Few of available literature on the effect of eT and eCO2 on plant available P in soils suggest the possibilities of increasing or decreasing in soil under eT and eCO2. A possible increase in the activity of P solubilizing rhizo-chemicals due to eT and eT+eCO2 may increase the available P in the soil. Contrarily, increased microbial activity in rhizosphere under eT and eCO2 due to increased deposition of organic substrates in rhizosphere may reduce the availability of P in soil owing to P immobilization by soil microorganisms [47,48]. The decrease in the available P status of post-harvest soils due to eT and eT+eCO2 (Table 4) might be ascribed to P immobilization by soil microorganisms. Further decrease in available P status of soil due to eT+eCO2 as compared to eT might be attributed to higher removal of P by crops due to higher biomass production in eT+eCO2 over eT (Table 1). Phosphorus uptake by wheat grown on Inceptisol increased with eCO2 and decreased with eT and with overall increase of 17.4% under eCO2+eT signifying higher P requirements by plants due to climate change . Available K in soils increased with eT as compared to AC and eT+eCO2. Similar to available P, available Zn and B in post-harvest soils after pigeonpea and maize decreased with eT as compared to AC. eT+eCO2 resulted in further decrease in the status of available Zn and B which may be due to higher removal by higher biomass yield.
Soil enzymes play an important role in transformations of soil organic matter, nutrient cycling and availability of plant nutrients in soil ecosystem. The activity of dehydrogenase is considered as an indicator of the oxidative metabolism in soils and thus of the microbiological activity . The conversion of organic N to inorganic N through hydrolysis of urea to ammonia and CO2 by urease is an important pathway of N transformation in soil. Thus, measurements of enzyme activity in soils were useful in examining the impacts of environmental changes. In the current study, eT and eT+eCO2 increased the activities of dehydrogenase, urease and aryl sulphatase activities in soil as compared to ambient control (Table 5). Increased activity of soil enzymes indicates the higher microbial activity with eT & eT+eCO2 which led to sequestration of available nutrients in microorganisms. This might be the reason for reduction in the status of available N, P and Zn with eT and eT+eCO2 (Table 4). Das et al.  reported a significant increase in the enzyme activities (dehydrogenase, B-glucosidase, urease, alkaline and acid phosphatases) at higher temperature (45oC) and elevated CO2 (600ppm) in four soil types and thereby accelerated the turnover of organic C fractions of the soil due to increase in microbially mediated processes. The activities of dehydrogenase, urease and aryl sulphatase increased in rainfed Alfisol with elevated CO2 up to 550ppm in open top chambers .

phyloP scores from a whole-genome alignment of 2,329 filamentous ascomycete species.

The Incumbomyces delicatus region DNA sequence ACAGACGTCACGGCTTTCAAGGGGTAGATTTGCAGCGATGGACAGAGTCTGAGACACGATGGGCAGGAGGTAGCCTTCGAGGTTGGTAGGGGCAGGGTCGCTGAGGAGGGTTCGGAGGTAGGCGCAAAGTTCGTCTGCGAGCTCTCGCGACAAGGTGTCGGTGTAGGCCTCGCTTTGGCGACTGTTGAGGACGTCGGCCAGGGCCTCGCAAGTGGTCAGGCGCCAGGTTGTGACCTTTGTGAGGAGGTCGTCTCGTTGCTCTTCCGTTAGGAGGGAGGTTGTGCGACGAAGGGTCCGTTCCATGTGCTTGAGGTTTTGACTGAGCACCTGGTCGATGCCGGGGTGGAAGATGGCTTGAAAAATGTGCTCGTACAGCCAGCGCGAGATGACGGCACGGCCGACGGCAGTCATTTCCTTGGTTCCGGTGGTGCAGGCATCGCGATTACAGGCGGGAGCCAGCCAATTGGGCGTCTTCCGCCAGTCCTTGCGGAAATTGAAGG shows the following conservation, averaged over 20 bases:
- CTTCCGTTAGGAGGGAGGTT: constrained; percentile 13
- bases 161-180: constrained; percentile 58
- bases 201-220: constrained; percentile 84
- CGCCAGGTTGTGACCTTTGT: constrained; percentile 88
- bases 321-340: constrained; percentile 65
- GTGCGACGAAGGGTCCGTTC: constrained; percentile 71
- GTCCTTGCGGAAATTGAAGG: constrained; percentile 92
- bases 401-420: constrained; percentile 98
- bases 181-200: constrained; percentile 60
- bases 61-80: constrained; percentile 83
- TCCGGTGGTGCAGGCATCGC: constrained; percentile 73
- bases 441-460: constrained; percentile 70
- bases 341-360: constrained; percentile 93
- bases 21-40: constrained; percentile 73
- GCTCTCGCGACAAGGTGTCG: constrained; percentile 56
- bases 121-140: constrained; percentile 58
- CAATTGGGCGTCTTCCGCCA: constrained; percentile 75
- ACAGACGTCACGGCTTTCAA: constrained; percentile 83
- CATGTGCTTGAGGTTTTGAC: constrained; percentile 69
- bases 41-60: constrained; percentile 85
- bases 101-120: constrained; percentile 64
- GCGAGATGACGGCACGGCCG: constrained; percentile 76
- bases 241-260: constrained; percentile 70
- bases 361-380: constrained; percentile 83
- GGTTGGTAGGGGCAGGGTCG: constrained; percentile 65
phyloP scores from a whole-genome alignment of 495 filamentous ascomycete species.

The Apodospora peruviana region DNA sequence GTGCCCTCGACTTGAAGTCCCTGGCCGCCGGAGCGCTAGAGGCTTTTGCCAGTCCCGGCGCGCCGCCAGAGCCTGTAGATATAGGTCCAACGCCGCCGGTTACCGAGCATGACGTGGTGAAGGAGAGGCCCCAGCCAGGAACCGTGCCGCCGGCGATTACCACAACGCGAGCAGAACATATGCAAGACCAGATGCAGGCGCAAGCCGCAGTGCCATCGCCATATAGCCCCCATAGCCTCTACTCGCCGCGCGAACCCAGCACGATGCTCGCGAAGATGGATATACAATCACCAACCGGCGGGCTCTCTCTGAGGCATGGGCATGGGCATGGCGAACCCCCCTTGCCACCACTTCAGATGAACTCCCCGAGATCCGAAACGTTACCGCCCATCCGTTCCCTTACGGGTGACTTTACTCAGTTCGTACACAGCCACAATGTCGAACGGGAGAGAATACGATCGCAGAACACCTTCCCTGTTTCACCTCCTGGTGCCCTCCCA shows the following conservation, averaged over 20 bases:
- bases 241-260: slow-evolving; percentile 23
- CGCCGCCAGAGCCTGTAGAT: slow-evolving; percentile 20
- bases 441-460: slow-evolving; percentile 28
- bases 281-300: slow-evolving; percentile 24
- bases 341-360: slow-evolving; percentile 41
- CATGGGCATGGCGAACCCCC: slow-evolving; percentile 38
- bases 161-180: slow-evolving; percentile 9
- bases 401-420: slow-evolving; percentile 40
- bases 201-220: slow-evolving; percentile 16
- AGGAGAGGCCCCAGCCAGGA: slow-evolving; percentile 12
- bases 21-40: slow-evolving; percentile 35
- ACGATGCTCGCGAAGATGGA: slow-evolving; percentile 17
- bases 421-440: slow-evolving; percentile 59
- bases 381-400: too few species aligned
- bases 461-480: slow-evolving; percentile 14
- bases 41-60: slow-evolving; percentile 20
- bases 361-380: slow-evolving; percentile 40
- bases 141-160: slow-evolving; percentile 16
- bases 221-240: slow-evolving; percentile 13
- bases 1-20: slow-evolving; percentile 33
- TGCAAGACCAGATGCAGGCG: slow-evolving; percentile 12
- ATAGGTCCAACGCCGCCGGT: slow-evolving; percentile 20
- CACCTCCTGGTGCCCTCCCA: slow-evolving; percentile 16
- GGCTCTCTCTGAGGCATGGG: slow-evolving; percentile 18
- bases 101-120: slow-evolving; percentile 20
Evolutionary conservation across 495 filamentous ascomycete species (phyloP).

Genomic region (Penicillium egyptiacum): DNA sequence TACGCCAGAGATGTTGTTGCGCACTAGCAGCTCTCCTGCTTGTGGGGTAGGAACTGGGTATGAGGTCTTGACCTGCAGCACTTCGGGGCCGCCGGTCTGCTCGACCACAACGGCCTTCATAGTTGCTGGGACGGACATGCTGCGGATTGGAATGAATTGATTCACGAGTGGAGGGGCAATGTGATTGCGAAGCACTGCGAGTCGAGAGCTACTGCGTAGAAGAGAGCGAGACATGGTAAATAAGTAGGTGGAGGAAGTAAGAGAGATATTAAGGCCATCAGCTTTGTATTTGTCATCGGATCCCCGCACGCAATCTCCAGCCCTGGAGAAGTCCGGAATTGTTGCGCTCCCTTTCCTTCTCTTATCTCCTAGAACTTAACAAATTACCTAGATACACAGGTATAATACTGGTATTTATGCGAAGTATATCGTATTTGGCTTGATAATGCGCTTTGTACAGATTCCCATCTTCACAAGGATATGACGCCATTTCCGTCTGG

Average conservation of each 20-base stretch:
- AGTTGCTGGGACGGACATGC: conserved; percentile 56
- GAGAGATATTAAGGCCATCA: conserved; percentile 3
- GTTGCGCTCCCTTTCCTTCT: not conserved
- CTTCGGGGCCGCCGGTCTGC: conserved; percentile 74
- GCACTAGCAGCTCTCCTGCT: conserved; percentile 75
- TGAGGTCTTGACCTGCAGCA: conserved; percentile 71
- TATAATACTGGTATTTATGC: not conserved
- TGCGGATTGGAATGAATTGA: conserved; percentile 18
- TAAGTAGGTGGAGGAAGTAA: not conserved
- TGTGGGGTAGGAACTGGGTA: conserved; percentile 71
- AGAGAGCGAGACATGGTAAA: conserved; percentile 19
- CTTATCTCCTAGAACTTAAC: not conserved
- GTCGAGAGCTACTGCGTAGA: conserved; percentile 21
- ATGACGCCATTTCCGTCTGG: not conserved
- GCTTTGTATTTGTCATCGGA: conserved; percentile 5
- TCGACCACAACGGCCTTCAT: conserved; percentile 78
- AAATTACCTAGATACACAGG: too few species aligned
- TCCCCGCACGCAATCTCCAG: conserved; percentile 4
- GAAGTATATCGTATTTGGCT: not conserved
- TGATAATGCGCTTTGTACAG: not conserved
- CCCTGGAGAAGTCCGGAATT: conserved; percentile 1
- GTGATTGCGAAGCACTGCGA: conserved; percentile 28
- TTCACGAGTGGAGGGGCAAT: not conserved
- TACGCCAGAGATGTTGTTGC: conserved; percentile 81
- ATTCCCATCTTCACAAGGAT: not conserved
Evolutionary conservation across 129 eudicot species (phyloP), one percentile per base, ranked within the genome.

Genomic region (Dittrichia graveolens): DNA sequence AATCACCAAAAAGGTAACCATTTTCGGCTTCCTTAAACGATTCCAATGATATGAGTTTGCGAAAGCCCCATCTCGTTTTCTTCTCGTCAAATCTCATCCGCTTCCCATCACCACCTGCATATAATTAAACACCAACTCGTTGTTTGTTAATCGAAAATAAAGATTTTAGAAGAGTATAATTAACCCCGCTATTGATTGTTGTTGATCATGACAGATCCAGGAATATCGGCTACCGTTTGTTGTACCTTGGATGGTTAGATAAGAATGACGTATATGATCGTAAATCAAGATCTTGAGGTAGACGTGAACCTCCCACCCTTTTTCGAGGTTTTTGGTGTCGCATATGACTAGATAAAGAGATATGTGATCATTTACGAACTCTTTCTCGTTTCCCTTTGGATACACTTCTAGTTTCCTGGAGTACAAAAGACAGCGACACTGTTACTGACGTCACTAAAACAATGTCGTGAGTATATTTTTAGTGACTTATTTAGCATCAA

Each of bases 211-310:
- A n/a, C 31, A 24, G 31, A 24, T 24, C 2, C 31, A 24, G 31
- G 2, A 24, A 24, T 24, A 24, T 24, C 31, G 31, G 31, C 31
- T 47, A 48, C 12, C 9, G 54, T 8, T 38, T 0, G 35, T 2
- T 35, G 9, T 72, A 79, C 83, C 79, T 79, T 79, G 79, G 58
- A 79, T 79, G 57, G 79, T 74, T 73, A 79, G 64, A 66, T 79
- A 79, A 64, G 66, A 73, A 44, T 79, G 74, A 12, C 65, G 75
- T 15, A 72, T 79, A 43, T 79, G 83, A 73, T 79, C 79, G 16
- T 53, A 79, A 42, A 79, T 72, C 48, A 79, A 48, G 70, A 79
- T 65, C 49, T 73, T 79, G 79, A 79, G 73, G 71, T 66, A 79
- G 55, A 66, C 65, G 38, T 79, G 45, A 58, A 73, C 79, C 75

How climate change impact soil organic matter is the main concern of debate. On one hand that a rise in air temperature and that of the soil would be consistent with an increase in decomposition and loss of soil organic matter in the form of CO2 to atmosphere. On the other hand, the global warming and increasing CO2concentration in the atmosphere can favour increased plant growth, which in turn could provide more organic matter to the soil. Thus, there a lot of interest was generated to study the effect of climate change drivers viz., eT and eCO2 over a short- and long-term on transformation of SOC fractions and sequestration in soil. The balance of opinion presently is that in the absence of mitigation action, soil organic matter losses through decomposition are likely to exceed levels gained from increased plant growth thus emission of CO2 into atmosphere and greenhouse effect.
Elevated temperature resulted in a reduction in SOC by 6.4%, MBC by 28%, POC by 20%, labile C by 14%, and non-labile C by 5.6% over the ambient control soil. Except MBC, the decreases were not significant statistically (Table 6). The reduction in labile pools due to eT was more as compared to decline in non-labile C. But when the eCO2 combined with eT increased the contents of SOC by 6.4% and labile pools i.e., POC, MBC & labile C by 20%, 28% and 19%, respectively over the ambient control soil. The increase in soil organic carbon under eT+eCO2suggests a prospective soil C sequestration. Higher root biomass produced in the presence of eCO2 might have contributed higher C input into the soil which would lead to higher C sequestration. It appears that the amount of C input into soil under eT+eCO2exceeded the amount of SOC loss under eT. The improved photosynthesis and plant growth under elevated CO2 concentration could lead to increase C input to the soil . Though soil microorganisms are often carbon limited, more C input would be expected to increase the soil microbial biomass and activity [53,54]. The increased C assimilation by plants and its subsequent sequestration in soil may counter balance to some extent the CO2 emissions. However, the enhanced C sequestration due to eT+eCO2in soil could only sustain if increases in the C input are sustained  and increase in the C input exceeds the soil C mineralization over a longer period of time .